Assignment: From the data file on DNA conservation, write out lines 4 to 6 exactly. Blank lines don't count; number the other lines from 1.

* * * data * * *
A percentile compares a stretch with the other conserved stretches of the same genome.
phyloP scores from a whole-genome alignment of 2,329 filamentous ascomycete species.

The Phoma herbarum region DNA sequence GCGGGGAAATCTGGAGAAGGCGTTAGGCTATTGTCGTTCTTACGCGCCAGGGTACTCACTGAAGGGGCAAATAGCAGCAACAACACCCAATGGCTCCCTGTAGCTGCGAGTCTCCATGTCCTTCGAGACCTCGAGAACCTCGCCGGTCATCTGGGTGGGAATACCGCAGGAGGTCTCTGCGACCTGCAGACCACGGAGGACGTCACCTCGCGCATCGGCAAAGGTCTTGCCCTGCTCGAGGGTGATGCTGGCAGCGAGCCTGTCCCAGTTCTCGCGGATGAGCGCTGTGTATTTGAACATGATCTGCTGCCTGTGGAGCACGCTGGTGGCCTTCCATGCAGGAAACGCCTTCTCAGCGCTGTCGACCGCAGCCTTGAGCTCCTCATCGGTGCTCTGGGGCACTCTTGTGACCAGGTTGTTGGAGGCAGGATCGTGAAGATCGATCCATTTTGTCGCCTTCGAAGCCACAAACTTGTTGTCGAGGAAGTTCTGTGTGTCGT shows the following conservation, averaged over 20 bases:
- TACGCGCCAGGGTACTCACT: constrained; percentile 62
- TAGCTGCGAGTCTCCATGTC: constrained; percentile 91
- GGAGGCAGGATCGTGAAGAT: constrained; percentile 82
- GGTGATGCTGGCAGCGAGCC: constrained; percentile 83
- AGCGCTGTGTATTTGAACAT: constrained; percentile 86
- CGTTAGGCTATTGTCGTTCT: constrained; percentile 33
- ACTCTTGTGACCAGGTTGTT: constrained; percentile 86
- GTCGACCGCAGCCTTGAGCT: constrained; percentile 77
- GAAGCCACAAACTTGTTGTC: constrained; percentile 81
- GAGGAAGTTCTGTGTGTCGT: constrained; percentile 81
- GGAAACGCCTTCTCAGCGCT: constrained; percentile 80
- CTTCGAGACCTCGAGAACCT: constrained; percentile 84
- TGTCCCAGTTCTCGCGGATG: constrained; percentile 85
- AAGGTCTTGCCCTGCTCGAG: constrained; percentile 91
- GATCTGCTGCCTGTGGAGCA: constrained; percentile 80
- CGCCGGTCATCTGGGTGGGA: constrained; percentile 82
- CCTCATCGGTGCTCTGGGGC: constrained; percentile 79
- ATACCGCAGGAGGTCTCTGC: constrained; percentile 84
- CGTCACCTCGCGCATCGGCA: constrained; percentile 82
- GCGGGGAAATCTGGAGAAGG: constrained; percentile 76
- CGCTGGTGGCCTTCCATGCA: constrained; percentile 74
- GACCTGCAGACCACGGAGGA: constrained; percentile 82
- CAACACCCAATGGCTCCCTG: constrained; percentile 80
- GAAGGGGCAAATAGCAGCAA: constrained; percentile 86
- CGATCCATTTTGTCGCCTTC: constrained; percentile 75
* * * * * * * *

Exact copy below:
- TACGCGCCAGGGTACTCACT: constrained; percentile 62
- TAGCTGCGAGTCTCCATGTC: constrained; percentile 91
- GGAGGCAGGATCGTGAAGAT: constrained; percentile 82